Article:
on May 21, 2009 at 6:20 pm
    Permalink

    @Jon – I agree with you that too much information is a big problem, and the dispersion of that information makes it hard to handle. I really like what sites like FriendFeed are doing to organize all your social activity in one place.
    Distributed Social Networking in the next generation in this aggregation of information, and smart strategists are coming up with ways to take advantages of this.

    @Jon, your idea of “meta organization” is interesting too…organizing the organizing. I’m looking all over the place for a way to read all my stuff on my mobile based on my location. There’s got to be a way that a phone can sense where you are, and then deliver you your feeds based on that.

    @Chris – Focusing is key which is why you see companies try a bunch of different things and then let the crowd determine where the conversation is most relevant.

    @Chris – Do you agree with this try a bunch of ideas with minimal resources, see what works, and then focus your resources on what is working?

    Great discussion guys, I appreciate it.

  6. Written by Ben Foster
    on May 21, 2009 at 12:20 pm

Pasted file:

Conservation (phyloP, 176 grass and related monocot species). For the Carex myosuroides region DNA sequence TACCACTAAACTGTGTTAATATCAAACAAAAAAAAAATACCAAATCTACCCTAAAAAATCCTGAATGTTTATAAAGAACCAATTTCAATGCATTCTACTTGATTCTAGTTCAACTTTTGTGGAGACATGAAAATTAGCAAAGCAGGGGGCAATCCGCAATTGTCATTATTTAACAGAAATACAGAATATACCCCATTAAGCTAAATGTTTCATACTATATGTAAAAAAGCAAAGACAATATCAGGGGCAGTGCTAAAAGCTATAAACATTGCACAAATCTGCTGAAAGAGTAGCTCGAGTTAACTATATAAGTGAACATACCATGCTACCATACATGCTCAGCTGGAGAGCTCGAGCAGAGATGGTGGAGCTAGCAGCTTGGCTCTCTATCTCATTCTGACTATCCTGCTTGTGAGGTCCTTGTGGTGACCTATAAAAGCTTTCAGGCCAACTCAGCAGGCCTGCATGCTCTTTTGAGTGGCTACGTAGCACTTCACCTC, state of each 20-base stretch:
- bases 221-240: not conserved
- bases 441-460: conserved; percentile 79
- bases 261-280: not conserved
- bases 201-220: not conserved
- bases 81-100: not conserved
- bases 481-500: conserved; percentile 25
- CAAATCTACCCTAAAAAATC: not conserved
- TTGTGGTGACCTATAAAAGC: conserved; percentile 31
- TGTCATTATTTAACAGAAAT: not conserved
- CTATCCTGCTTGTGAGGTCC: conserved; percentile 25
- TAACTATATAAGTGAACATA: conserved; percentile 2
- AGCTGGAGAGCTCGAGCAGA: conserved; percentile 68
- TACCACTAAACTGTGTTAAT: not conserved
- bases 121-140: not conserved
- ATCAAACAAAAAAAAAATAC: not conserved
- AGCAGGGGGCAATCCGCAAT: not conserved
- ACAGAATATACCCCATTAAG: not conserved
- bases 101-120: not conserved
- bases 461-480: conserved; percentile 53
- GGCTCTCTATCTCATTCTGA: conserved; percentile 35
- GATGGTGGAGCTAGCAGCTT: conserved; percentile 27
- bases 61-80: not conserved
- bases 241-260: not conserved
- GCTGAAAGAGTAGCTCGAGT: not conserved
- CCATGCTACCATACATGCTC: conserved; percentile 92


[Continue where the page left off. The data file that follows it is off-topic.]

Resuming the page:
Permalink

    @Jon – I agree with you that too much information is a big problem, and the dispersion of that information makes it hard to handle. I really like what sites like FriendFeed are doing to organize all your social activity in one place.

    Distributed Social Networking in the next generation in this aggregation of information, and smart strategists are coming up with ways to take advantages of this.

    @Jon, your idea of “meta organization” is interesting too…organizing the organizing. I’m looking all over the place for a way to read all my stuff on my mobile based on my location. There’s got to be a way that a phone can sense where you are, and then deliver you your feeds based on that.

    @Chris – Focusing is key which is why you see companies try a bunch of different things and then let the crowd determine where the conversation is most relevant.

    @Chris – Do you agree with this try a bunch of ideas with minimal resources, see what works, and then focus your resources on what is working?

    Great discussion guys, I appreciate it.